Cody Hodgson vs. Mason Raymond: Who Do You Prefer on the Canucks Second Line?

Adam Graham@@adam_grahamAnalyst IINovember 1, 2011

PHILADELPHIA, PA - OCTOBER 12:  Cody Hodgson #9 of the Vancouver Canucks skates against the Philadelphia Flyers at the Wells Fargo Center on October 12, 2011 in Philadelphia, Pennsylvania. The Flyers defeated the Canucks 5-4.  (Photo by Bruce Bennett/Getty Images)
Bruce Bennett/Getty Images

Through the first 11 games of the 2011-2012 NHL season, Cody Hodgson has been one of the bright spots on a Vancouver Canucks team that has been extremely average to date. He might not have the stats to prove it, but Hodgson has made plenty of positive contributions to the team and has looked comfortable in every role he's been put in by Head Coach Alain Vigneault.
Just how many roles has he been put in exactly? Well, he started the year as the second-line center. Then he moved to the wing once Ryan Kesler returned to the lineup, only to be bounced to the third-line center position after the trade that brought David Booth to town from the Florida Panthers. Last Saturday, he was back on the second line with Booth and Kesler, but he's also played sparingly on the wing with the third line.
To make a long story short, Hodgson's been put in a lot of different situations with a lot of different players. It's become clear that Vigneault is still trying to figure out how effective Hodgson can be at the NHL level, even if his role isn't so clear at this point. However, if you think that Hodgson's role on the team is up in the air now, just wait until Mason Raymond comes back.
At this point, Raymond still isn't close to returning from his back injury that he suffered in Game 6 of the Stanley Cup Finals, but it doesn't hurt to think ahead to how crowded the Canucks forward group will be once he's in the lineup again. Considering Hodgson has taken on four different roles in the last 10 days since Kesler's return, it's pretty safe to assume that Raymond's impending return will have a serious impact on him.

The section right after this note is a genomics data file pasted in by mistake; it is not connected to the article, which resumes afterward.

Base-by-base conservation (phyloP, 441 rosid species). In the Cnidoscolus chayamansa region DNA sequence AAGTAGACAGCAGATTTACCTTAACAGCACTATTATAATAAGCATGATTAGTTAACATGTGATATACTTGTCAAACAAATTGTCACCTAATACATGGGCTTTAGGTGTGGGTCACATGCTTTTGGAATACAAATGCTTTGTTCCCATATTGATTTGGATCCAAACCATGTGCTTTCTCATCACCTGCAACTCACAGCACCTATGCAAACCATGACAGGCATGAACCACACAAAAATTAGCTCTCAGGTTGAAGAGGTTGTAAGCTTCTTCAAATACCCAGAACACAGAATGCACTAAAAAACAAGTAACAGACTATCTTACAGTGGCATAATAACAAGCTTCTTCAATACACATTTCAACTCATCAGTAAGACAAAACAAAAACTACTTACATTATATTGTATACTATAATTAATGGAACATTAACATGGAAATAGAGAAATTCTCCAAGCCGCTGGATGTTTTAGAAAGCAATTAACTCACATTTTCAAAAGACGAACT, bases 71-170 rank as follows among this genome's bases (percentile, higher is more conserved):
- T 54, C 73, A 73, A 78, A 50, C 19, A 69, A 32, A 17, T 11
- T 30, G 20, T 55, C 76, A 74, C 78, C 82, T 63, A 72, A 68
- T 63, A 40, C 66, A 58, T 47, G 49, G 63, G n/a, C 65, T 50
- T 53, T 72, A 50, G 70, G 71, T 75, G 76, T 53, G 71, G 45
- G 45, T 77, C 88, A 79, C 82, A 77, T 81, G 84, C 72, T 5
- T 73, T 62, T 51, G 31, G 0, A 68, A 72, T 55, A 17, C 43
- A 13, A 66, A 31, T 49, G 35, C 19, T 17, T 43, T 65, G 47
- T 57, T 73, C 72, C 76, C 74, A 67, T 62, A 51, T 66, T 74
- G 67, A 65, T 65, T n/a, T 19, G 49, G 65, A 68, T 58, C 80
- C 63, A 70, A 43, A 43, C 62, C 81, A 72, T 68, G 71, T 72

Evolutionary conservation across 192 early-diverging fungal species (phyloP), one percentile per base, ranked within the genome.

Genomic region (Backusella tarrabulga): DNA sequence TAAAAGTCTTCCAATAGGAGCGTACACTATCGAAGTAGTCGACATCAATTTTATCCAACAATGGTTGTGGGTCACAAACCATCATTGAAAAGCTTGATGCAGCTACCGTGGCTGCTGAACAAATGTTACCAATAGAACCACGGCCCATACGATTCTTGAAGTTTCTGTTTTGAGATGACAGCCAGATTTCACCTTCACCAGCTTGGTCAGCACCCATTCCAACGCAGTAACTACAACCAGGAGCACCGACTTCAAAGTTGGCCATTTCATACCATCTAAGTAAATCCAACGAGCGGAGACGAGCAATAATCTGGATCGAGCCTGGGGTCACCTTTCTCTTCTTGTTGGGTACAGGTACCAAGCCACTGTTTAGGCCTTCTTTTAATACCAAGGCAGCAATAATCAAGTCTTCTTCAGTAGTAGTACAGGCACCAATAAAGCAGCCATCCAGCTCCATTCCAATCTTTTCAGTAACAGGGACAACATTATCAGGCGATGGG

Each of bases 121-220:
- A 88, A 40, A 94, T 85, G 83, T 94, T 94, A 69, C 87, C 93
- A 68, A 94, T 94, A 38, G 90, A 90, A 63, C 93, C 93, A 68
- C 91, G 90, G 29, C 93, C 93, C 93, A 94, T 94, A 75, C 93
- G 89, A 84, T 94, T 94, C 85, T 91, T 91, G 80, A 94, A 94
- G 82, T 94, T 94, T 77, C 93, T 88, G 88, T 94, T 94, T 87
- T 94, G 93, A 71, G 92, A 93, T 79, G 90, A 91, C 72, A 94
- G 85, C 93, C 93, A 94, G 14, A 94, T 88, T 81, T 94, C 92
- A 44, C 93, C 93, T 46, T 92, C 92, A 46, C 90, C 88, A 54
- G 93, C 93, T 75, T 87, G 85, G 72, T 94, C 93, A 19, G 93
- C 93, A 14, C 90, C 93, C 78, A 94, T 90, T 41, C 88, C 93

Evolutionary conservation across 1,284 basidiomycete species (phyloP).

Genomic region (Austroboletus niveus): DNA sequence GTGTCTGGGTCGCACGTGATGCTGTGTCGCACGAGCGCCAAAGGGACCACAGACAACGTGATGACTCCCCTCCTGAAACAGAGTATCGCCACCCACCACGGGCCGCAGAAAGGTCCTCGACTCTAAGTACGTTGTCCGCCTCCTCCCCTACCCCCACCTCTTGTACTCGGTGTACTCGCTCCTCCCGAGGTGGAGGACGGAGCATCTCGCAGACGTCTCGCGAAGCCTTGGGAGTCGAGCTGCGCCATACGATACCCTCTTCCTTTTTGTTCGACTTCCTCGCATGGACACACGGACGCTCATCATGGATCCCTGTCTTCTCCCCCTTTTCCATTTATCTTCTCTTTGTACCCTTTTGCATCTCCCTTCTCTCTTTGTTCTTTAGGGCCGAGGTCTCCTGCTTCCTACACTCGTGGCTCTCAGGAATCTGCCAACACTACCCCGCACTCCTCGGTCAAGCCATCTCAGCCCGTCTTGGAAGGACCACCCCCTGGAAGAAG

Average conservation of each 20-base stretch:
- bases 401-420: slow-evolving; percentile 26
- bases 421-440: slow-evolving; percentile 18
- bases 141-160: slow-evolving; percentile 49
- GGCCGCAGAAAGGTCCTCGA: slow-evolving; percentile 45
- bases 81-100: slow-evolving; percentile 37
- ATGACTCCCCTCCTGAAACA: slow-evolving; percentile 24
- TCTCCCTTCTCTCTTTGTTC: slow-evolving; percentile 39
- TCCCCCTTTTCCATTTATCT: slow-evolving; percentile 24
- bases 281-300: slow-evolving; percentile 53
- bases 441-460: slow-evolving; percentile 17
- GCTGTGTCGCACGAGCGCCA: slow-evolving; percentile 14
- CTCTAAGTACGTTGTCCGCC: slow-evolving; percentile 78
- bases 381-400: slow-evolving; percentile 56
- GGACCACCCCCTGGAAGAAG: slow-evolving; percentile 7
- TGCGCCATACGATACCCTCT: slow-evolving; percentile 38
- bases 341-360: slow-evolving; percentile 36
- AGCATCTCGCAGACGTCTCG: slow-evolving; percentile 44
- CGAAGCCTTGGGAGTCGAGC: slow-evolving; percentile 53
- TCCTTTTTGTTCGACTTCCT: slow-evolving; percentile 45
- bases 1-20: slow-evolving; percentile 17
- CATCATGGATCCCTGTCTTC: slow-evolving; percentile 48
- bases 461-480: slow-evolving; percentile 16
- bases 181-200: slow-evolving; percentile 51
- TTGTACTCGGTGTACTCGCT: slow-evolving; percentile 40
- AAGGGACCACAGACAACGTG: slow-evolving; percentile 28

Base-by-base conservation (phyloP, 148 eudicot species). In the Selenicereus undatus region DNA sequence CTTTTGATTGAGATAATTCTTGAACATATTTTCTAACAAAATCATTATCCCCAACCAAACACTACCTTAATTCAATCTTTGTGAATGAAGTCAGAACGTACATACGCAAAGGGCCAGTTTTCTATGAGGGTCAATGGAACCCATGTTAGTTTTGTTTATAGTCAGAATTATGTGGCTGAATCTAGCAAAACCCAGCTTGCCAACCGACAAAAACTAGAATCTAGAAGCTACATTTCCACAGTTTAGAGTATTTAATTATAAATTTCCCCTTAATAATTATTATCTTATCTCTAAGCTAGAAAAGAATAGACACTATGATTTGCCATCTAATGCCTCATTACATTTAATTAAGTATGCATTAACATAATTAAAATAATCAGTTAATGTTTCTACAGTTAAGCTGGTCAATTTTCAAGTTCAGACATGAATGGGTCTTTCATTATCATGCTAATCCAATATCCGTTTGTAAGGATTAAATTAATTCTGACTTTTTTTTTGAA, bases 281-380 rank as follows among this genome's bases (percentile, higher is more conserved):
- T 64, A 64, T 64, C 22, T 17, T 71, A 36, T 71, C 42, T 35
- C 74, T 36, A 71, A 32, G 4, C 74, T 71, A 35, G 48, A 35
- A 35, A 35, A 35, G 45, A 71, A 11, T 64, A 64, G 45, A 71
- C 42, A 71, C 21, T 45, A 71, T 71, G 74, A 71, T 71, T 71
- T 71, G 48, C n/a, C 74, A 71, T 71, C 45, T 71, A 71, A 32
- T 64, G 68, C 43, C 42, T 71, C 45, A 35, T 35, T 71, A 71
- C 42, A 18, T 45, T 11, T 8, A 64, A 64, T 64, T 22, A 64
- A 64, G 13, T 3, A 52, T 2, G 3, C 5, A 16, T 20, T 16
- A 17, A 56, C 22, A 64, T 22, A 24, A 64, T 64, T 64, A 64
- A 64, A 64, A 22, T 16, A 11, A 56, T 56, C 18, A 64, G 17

In fact, as well as the Canucks first round pick in 2008 has played so far, it's very possible that Hodgson may be back in the AHL by the midway point of the season. Again, I'm thinking months in advance and I'm also assuming that Raymond and every other forward will be completely healthy at that point, but it's hard not to look at what Vigneault is doing with Hodgson right now and view it as an extended tryout for the 21-year-old.
The question Vigneault might have to ask himself though, is who will be able to provide more offense between Hodgson and Raymond?
If you base it strictly on past success at the NHL level, then it's Raymond in a landslide. That's not the best way to compare the two players though. First of all, Raymond is going to need several games to get his timing back and get up to speed with the rest of his teammates, who will likely be in mid-season form at that point. Even then, it's a mystery as to what kind of numbers Raymond can put up considering his production dropped from 53 points in 2009-2010 to 39 points last season.
With Hodgson, there's not a big enough sample size to predict how many points he can produce this season. That's why it's important that he starts to put up some more points in addition to creating scoring chances and doing everything he's asked to do by the coaches.
It's not necessarily a bad thing that Hodgson is still being pushed to hold onto his roster spot. Many fans need to remember that it's only his second year of professional hockey and having the threat of being sent back to the minors might motivate him to be the best player he can be. He's definitely going to get a good opportunity to show what kind of a linemate he can be with Booth and Kesler and he'll need to make the most of it before Raymond gets the same opportunity.
It will be interesting to see how it plays out in the next few months for both Cody Hodgson and Mason Raymond. They each bring a different offensive skill set to the table. Raymond, Kesler and Booth could make arguably the fastest line in hockey, but that doesn't necessarily mean that it will translate into a lot of goals. Only time will tell how quickly Raymond can get back to playing at the top of his game and whether or not there will be any chemistry with his new linemates.
It’s difficult to predict who will play where once every Canuck forward is healthy. Perhaps it won’t be Hodgson or Raymond who ends up on the second line with Booth and Kesler. Maybe Vigneault will go with Chris Higgins, who already has five goals in the first 11 games. Maybe there will be another trade in the works if everyone is healthy and the numbers become too difficult for Vigneault to juggle. It’s too hard to tell at this point, but it’s not going to stop Canucks nation from thinking about it.


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